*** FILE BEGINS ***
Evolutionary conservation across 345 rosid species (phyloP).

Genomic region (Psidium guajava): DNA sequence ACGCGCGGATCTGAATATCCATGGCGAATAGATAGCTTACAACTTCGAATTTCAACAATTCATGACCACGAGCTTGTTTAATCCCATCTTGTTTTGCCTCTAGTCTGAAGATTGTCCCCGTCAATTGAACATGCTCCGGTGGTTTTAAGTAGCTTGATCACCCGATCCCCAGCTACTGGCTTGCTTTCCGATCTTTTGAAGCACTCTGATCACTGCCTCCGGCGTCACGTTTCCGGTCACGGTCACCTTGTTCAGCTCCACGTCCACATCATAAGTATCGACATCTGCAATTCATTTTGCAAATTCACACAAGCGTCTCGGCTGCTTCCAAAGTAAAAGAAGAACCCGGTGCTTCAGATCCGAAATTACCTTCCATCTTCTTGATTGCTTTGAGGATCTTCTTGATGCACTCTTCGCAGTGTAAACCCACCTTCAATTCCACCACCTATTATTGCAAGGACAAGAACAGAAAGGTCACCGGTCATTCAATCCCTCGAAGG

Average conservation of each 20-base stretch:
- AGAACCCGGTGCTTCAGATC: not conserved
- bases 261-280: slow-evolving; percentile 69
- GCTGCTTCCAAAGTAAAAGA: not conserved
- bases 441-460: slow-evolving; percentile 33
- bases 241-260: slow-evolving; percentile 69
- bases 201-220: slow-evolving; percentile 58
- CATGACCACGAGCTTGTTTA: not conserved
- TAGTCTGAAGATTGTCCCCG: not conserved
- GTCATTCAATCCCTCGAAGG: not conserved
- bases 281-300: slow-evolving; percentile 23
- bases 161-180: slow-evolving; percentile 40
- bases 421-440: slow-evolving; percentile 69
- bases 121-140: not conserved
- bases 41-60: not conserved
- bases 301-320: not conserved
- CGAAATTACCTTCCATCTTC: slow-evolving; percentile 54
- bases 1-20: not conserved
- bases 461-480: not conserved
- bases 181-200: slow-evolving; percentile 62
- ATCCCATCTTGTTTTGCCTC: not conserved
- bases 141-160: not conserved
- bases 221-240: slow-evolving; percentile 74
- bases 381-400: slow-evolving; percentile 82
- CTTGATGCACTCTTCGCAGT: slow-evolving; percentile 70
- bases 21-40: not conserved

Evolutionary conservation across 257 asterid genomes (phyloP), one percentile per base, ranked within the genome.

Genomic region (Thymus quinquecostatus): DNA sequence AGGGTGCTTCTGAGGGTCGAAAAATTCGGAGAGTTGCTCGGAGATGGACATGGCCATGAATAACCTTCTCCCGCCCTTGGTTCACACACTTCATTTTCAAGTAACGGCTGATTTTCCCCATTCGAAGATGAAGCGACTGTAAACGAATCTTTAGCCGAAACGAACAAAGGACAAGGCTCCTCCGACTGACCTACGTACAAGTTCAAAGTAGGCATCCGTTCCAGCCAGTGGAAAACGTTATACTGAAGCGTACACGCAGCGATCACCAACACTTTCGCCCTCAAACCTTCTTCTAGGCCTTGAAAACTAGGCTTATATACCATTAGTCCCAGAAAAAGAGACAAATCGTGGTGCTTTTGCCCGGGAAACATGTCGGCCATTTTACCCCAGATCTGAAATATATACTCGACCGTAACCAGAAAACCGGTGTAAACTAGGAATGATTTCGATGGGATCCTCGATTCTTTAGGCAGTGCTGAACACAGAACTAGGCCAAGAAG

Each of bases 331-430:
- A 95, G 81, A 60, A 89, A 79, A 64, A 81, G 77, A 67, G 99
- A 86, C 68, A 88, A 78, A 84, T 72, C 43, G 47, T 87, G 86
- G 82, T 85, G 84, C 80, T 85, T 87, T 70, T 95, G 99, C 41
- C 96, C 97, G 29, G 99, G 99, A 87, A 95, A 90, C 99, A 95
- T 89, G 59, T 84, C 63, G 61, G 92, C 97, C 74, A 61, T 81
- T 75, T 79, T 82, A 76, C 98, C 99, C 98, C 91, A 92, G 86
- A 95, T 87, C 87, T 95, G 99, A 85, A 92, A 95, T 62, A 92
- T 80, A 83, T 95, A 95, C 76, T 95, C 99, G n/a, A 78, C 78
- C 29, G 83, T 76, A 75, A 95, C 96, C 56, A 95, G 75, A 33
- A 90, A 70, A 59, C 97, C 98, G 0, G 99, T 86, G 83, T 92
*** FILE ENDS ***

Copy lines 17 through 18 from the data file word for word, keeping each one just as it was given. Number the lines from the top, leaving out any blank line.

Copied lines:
- bases 41-60: not conserved
- bases 301-320: not conserved